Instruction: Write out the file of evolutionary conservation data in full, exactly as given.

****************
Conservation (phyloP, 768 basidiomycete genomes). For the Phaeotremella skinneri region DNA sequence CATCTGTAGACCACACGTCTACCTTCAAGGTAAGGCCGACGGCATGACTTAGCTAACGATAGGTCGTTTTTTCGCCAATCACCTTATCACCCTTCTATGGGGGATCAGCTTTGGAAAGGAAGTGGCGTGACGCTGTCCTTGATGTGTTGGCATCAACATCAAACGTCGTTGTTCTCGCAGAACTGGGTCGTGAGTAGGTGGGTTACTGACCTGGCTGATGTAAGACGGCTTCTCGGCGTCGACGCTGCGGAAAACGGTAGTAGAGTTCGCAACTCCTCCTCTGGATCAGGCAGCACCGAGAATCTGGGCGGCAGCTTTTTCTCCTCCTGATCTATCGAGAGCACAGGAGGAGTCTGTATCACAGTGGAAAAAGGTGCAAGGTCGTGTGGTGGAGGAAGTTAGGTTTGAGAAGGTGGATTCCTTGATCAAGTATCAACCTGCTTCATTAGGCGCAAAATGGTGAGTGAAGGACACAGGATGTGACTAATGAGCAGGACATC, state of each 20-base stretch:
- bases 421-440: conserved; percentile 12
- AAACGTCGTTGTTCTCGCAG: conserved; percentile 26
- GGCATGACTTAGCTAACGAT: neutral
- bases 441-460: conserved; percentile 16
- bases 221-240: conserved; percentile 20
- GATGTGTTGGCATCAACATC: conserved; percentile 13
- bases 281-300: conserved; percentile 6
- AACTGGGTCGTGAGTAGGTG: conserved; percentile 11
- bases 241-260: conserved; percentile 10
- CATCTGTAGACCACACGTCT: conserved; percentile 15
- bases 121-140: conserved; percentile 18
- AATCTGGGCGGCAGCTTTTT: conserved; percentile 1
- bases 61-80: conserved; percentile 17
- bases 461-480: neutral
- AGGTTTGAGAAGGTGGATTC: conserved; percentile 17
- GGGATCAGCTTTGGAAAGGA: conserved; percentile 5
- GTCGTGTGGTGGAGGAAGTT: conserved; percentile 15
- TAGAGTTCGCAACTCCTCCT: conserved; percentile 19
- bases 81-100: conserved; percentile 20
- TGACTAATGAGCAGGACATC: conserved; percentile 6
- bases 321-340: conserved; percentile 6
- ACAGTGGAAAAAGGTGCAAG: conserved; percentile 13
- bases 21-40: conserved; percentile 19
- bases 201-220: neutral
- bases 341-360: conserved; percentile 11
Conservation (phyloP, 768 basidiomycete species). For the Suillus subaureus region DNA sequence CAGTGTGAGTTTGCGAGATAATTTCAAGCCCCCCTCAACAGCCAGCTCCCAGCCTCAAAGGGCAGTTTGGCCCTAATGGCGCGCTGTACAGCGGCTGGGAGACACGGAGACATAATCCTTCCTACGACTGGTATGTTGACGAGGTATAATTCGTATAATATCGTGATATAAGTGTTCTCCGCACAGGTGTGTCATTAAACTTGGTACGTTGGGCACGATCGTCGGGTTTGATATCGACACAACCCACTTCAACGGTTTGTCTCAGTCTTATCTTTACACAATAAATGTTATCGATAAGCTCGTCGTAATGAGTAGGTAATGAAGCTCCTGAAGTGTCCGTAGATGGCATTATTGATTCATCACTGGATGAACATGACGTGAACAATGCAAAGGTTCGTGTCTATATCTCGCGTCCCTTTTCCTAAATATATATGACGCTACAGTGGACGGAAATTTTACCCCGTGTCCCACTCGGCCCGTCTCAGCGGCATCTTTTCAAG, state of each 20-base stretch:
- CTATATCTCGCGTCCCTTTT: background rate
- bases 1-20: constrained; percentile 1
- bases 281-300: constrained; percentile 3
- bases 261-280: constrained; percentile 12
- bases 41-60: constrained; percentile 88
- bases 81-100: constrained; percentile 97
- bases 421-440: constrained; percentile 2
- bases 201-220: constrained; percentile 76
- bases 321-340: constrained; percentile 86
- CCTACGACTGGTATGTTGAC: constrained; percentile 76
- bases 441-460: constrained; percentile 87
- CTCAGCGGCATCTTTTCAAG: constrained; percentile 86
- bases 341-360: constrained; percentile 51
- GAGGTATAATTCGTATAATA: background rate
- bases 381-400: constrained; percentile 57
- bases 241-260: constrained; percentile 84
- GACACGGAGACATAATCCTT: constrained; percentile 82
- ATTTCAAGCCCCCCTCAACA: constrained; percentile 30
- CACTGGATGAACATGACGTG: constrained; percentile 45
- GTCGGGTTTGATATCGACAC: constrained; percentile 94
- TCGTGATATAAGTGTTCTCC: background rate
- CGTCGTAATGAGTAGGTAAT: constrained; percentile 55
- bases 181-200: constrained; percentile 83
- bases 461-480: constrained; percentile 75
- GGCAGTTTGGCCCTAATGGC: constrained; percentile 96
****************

Conservation (phyloP, 768 basidiomycete genomes). For the Phaeotremella skinneri region DNA sequence CATCTGTAGACCACACGTCTACCTTCAAGGTAAGGCCGACGGCATGACTTAGCTAACGATAGGTCGTTTTTTCGCCAATCACCTTATCACCCTTCTATGGGGGATCAGCTTTGGAAAGGAAGTGGCGTGACGCTGTCCTTGATGTGTTGGCATCAACATCAAACGTCGTTGTTCTCGCAGAACTGGGTCGTGAGTAGGTGGGTTACTGACCTGGCTGATGTAAGACGGCTTCTCGGCGTCGACGCTGCGGAAAACGGTAGTAGAGTTCGCAACTCCTCCTCTGGATCAGGCAGCACCGAGAATCTGGGCGGCAGCTTTTTCTCCTCCTGATCTATCGAGAGCACAGGAGGAGTCTGTATCACAGTGGAAAAAGGTGCAAGGTCGTGTGGTGGAGGAAGTTAGGTTTGAGAAGGTGGATTCCTTGATCAAGTATCAACCTGCTTCATTAGGCGCAAAATGGTGAGTGAAGGACACAGGATGTGACTAATGAGCAGGACATC, state of each 20-base stretch:
- bases 421-440: conserved; percentile 12
- AAACGTCGTTGTTCTCGCAG: conserved; percentile 26
- GGCATGACTTAGCTAACGAT: neutral
- bases 441-460: conserved; percentile 16
- bases 221-240: conserved; percentile 20
- GATGTGTTGGCATCAACATC: conserved; percentile 13
- bases 281-300: conserved; percentile 6
- AACTGGGTCGTGAGTAGGTG: conserved; percentile 11
- bases 241-260: conserved; percentile 10
- CATCTGTAGACCACACGTCT: conserved; percentile 15
- bases 121-140: conserved; percentile 18
- AATCTGGGCGGCAGCTTTTT: conserved; percentile 1
- bases 61-80: conserved; percentile 17
- bases 461-480: neutral
- AGGTTTGAGAAGGTGGATTC: conserved; percentile 17
- GGGATCAGCTTTGGAAAGGA: conserved; percentile 5
- GTCGTGTGGTGGAGGAAGTT: conserved; percentile 15
- TAGAGTTCGCAACTCCTCCT: conserved; percentile 19
- bases 81-100: conserved; percentile 20
- TGACTAATGAGCAGGACATC: conserved; percentile 6
- bases 321-340: conserved; percentile 6
- ACAGTGGAAAAAGGTGCAAG: conserved; percentile 13
- bases 21-40: conserved; percentile 19
- bases 201-220: neutral
- bases 341-360: conserved; percentile 11
Conservation (phyloP, 768 basidiomycete species). For the Suillus subaureus region DNA sequence CAGTGTGAGTTTGCGAGATAATTTCAAGCCCCCCTCAACAGCCAGCTCCCAGCCTCAAAGGGCAGTTTGGCCCTAATGGCGCGCTGTACAGCGGCTGGGAGACACGGAGACATAATCCTTCCTACGACTGGTATGTTGACGAGGTATAATTCGTATAATATCGTGATATAAGTGTTCTCCGCACAGGTGTGTCATTAAACTTGGTACGTTGGGCACGATCGTCGGGTTTGATATCGACACAACCCACTTCAACGGTTTGTCTCAGTCTTATCTTTACACAATAAATGTTATCGATAAGCTCGTCGTAATGAGTAGGTAATGAAGCTCCTGAAGTGTCCGTAGATGGCATTATTGATTCATCACTGGATGAACATGACGTGAACAATGCAAAGGTTCGTGTCTATATCTCGCGTCCCTTTTCCTAAATATATATGACGCTACAGTGGACGGAAATTTTACCCCGTGTCCCACTCGGCCCGTCTCAGCGGCATCTTTTCAAG, state of each 20-base stretch:
- CTATATCTCGCGTCCCTTTT: background rate
- bases 1-20: constrained; percentile 1
- bases 281-300: constrained; percentile 3
- bases 261-280: constrained; percentile 12
- bases 41-60: constrained; percentile 88
- bases 81-100: constrained; percentile 97
- bases 421-440: constrained; percentile 2
- bases 201-220: constrained; percentile 76
- bases 321-340: constrained; percentile 86
- CCTACGACTGGTATGTTGAC: constrained; percentile 76
- bases 441-460: constrained; percentile 87
- CTCAGCGGCATCTTTTCAAG: constrained; percentile 86
- bases 341-360: constrained; percentile 51
- GAGGTATAATTCGTATAATA: background rate
- bases 381-400: constrained; percentile 57
- bases 241-260: constrained; percentile 84
- GACACGGAGACATAATCCTT: constrained; percentile 82
- ATTTCAAGCCCCCCTCAACA: constrained; percentile 30
- CACTGGATGAACATGACGTG: constrained; percentile 45
- GTCGGGTTTGATATCGACAC: constrained; percentile 94
- TCGTGATATAAGTGTTCTCC: background rate
- CGTCGTAATGAGTAGGTAAT: constrained; percentile 55
- bases 181-200: constrained; percentile 83
- bases 461-480: constrained; percentile 75
- GGCAGTTTGGCCCTAATGGC: constrained; percentile 96